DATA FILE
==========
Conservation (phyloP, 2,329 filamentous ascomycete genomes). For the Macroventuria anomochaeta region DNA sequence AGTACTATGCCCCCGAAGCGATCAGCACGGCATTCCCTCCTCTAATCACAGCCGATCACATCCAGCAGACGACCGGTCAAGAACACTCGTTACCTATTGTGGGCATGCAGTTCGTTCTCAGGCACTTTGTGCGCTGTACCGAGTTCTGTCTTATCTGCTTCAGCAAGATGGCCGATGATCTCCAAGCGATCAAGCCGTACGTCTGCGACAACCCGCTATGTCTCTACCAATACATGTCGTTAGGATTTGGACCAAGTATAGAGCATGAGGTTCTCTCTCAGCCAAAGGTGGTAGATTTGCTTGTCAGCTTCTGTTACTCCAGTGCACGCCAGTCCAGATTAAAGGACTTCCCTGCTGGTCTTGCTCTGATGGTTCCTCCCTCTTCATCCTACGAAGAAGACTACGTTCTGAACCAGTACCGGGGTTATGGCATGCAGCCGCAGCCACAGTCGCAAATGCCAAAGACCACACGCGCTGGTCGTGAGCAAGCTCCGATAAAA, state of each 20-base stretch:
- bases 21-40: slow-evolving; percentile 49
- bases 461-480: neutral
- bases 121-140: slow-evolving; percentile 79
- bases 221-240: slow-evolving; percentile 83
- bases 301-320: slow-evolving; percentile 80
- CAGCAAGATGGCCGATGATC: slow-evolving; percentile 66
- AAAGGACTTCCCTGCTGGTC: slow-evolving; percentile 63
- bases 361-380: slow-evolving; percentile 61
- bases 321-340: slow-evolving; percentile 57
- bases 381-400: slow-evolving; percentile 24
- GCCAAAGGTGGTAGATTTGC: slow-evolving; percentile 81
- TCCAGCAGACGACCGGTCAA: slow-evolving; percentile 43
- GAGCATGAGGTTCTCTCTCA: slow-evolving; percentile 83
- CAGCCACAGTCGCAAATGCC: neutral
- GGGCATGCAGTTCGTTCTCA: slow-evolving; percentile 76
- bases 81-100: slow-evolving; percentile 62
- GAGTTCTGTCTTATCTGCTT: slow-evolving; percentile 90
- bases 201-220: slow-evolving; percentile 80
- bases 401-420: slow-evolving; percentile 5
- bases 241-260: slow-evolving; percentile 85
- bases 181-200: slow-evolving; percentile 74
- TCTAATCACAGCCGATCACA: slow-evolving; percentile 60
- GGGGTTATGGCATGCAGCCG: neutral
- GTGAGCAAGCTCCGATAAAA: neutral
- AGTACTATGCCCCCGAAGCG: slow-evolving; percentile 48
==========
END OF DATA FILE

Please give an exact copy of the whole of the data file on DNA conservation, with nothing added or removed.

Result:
Conservation (phyloP, 2,329 filamentous ascomycete genomes). For the Macroventuria anomochaeta region DNA sequence AGTACTATGCCCCCGAAGCGATCAGCACGGCATTCCCTCCTCTAATCACAGCCGATCACATCCAGCAGACGACCGGTCAAGAACACTCGTTACCTATTGTGGGCATGCAGTTCGTTCTCAGGCACTTTGTGCGCTGTACCGAGTTCTGTCTTATCTGCTTCAGCAAGATGGCCGATGATCTCCAAGCGATCAAGCCGTACGTCTGCGACAACCCGCTATGTCTCTACCAATACATGTCGTTAGGATTTGGACCAAGTATAGAGCATGAGGTTCTCTCTCAGCCAAAGGTGGTAGATTTGCTTGTCAGCTTCTGTTACTCCAGTGCACGCCAGTCCAGATTAAAGGACTTCCCTGCTGGTCTTGCTCTGATGGTTCCTCCCTCTTCATCCTACGAAGAAGACTACGTTCTGAACCAGTACCGGGGTTATGGCATGCAGCCGCAGCCACAGTCGCAAATGCCAAAGACCACACGCGCTGGTCGTGAGCAAGCTCCGATAAAA, state of each 20-base stretch:
- bases 21-40: slow-evolving; percentile 49
- bases 461-480: neutral
- bases 121-140: slow-evolving; percentile 79
- bases 221-240: slow-evolving; percentile 83
- bases 301-320: slow-evolving; percentile 80
- CAGCAAGATGGCCGATGATC: slow-evolving; percentile 66
- AAAGGACTTCCCTGCTGGTC: slow-evolving; percentile 63
- bases 361-380: slow-evolving; percentile 61
- bases 321-340: slow-evolving; percentile 57
- bases 381-400: slow-evolving; percentile 24
- GCCAAAGGTGGTAGATTTGC: slow-evolving; percentile 81
- TCCAGCAGACGACCGGTCAA: slow-evolving; percentile 43
- GAGCATGAGGTTCTCTCTCA: slow-evolving; percentile 83
- CAGCCACAGTCGCAAATGCC: neutral
- GGGCATGCAGTTCGTTCTCA: slow-evolving; percentile 76
- bases 81-100: slow-evolving; percentile 62
- GAGTTCTGTCTTATCTGCTT: slow-evolving; percentile 90
- bases 201-220: slow-evolving; percentile 80
- bases 401-420: slow-evolving; percentile 5
- bases 241-260: slow-evolving; percentile 85
- bases 181-200: slow-evolving; percentile 74
- TCTAATCACAGCCGATCACA: slow-evolving; percentile 60
- GGGGTTATGGCATGCAGCCG: neutral
- GTGAGCAAGCTCCGATAAAA: neutral
- AGTACTATGCCCCCGAAGCG: slow-evolving; percentile 48